‘We’re All Drunkards Here…’ by Anna Akhmatova

We’re all drunkards here. Harlots.

Joylessly we’re stuck together.

On the walls, scarlet

Flowers, birds of a feather,

 

Pine for clouds. Your black pipe

Makes strange shapes rise.

I wear my skirt tight

To my slim thighs.

 

Windows tightly shut.

What’s that? Frost? Thunder?

Did you steal your eyes, I wonder,

From a cautious cat?

 

O my heart, how you yearn

For your dying hour…

And that woman dancing there

Will eternally burn.

 

– by Анна Ахматова (Anna Akhmatova) (1 January, 1913)

– from Четки (Rosary, 1914), translation by D. M. Thomas

‘It Goes On Without End…’ by Anna Akhmatova

For M. Lozinsky

It goes on without end – the day, hevy and amber!

How impossible is grief, how vain the waiting!

And with a silver voice, again the deer

Speaks in the deer-park of the Northern Lights.

And I believe that there is cool snow,

And a blue font for those whose hands are empty,

And a small sledge is being wildly ridden,

Under the ancient chimes of distant bells.

 

– by Анна Ахматова (Anna Akhmatova) (1912)

– from Четки (Rosary, 1914), translation by D. M. Thomas

The Constancy of Merriment and Dirt by Daniil Kharms

Cool Water gurgles in the river

and the mountains’ shadow lies on the fields

and light fades in the sky. And birds

are already flying in dreams.

And the yardman with the black moustache

stands all night by the gate

and under his dirty hat he scratches

the back of his head with dirty hands.

And through the window come merry shouts,

the stamping of feet and the ring of bottles.

 

A day goes by, then a week,

and then the years go by

and people vanish

in neat ranks into their graves.

While the yardman with the black moustache

stands for years by the gate

and under his dirty hat he scratches

the back of his head with dirty hands.

And through the window come merry shouts,

the stamping of feet and the ring of bottles.

 

The moon and the sun have paled,

constellations have changed shape,

motion has become sticky

and time has become like sand.

While the yardman with the black moustache

stands again by the gate

and under his dirty hat he scratches

the back of his head with dirty hands.

And through the window come merry shouts,

the stamping of feet and the ring of bottles.

 

by Даниил Иванович Хармс (Daniil Kharms, 1933)

translated by Robert Chandler

I Have Come To Take Your Place Sister… by Anna Akhmatova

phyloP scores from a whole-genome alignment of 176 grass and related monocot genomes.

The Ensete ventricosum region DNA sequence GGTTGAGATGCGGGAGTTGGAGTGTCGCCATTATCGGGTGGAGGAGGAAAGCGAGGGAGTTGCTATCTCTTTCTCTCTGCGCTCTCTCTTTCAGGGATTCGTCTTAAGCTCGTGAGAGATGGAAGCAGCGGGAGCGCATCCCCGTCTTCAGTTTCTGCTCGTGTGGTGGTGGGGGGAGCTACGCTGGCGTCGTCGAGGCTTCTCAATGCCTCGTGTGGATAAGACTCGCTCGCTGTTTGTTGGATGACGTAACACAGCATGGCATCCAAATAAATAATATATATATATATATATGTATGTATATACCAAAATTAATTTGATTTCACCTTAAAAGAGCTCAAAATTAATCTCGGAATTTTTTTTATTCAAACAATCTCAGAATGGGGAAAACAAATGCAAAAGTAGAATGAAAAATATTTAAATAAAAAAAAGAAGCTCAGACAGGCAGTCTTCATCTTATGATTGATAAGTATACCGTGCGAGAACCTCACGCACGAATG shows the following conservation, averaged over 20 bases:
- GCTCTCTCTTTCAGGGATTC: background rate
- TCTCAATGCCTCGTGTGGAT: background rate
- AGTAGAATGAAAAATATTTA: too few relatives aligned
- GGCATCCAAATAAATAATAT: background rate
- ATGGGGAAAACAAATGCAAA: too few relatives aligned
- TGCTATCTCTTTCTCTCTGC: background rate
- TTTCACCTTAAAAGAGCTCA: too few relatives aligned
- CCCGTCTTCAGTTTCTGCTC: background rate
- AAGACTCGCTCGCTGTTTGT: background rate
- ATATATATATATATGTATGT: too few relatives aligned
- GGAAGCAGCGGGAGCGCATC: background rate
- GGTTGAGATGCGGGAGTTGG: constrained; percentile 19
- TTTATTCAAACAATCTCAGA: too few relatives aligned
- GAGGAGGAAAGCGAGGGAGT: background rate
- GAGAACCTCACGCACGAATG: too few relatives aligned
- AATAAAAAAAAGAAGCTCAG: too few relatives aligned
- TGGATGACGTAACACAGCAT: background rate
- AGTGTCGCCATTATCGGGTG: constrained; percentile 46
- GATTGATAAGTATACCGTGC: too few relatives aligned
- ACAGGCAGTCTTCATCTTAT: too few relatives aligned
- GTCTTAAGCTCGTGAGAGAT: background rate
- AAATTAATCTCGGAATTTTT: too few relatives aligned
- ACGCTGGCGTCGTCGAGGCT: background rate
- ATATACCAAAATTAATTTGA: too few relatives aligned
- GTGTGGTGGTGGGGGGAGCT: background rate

-I have come to take your place, sister,

At the high fire in the forest’s heart.

 

Your eyes have grown dull, your tears cloudy,

Your hair is grey.

 

You don’t understand the songs birds sing

Anymore, nor stars, nor summer lighting.

 

Don’t hear it when the women strike

The tamborine; yet you fear the silence.

 

I have come to take your place, sister,

At the high fire in the forest’s heart’…

 

-‘You’ve come to put me in the grave.

Where is your shovel and your spade?

You’re carrying just a flute.

I’m not going to blame you,

Sadly a long time ago

My voice fell mute.

 

Have my clothes to wear,

Answer my fears with silence,

Let the wind blow

Through your hair, smell of the lilac.

You have come by a hard road

To be lit up by this fire.’

 

And one went away, ceding

The place to another, wandering

Like a blind woman reading

An unfamiliar narrow path,

 

And still it seemed to her a flame

Was close… In her hand a tamborine…

And she was like a white flag,

And like the light of a beacon.

 

– by Анна Ахматова (Anna Akhmatova) (1912)

– from Четки (Rosary, 1914), translation by D. M. Thomas

‘I Came Here In Idleness…’ by Anna Akhmatova

I came here in idleness.

It’s all the same where to be bored!

A small mill on a low hilltop.

The years can be silent here.

 

Softly the bee swims

Over dry convolvulus.

At the pond I call the mermaid

But the mermaid is dead.

 

The wide pond has grown shallow

And clogged with a rusty slime.

Over the trembling aspen

A light moon shines.

 

I notice everything freshly.

The poplars smell of wetness.

I am silent. Without words

I am ready to become you again, earth.

 

– by Анна Ахматова (Anna Akhmatova) (1911, Tsarskoye Selo)

– from Вечер (Evening, 1912), translation by D. M. Thomas

White Night by Anna Akhmatova

I haven’t locked the door,

Nor lit the candles,

You don’t know don’t care,

That tired I haven’t the strength

 

To decide to go to bed.

Seeing the fields fade in

The sunset murk of pine-needles,

And to know all is lost,

 

That life is a cursed hell:

I’ve got drunk

On your voice in the doorway.

I was sure you’d come back.

 

– by Анна Ахматова (Anna Akhmatova) (1911, Tsarskoye Selo)

– from Вечер (Evening, 1912), translation by D. M. Thomas

Song Of The Last Meeting by Anna Akhmatova

My breast grew cold and numb,

But my feet were light.

On to my right hand I fumbled

The glove to my left hand.

 

It seemed that there were many steps

-I knew there were only three.

An autumn whisper between the maples

Kept urging: ‘Die with me.

 

Change has made me weary,

Fate has cheated me of everything.’

I answered: ‘My dear, my dear!

I’ll die with you. I too am suffering.’

 

It was a song of the last meeting.

Only bedroom-candles burnt

When I looked into the dark house,

And they were yellow and indifferent.

 

– by Анна Ахматова (Anna Akhmatova) (1911, Tsarskoye Selo)

– from Вечер (Evening, 1912), translation by D. M. Thomas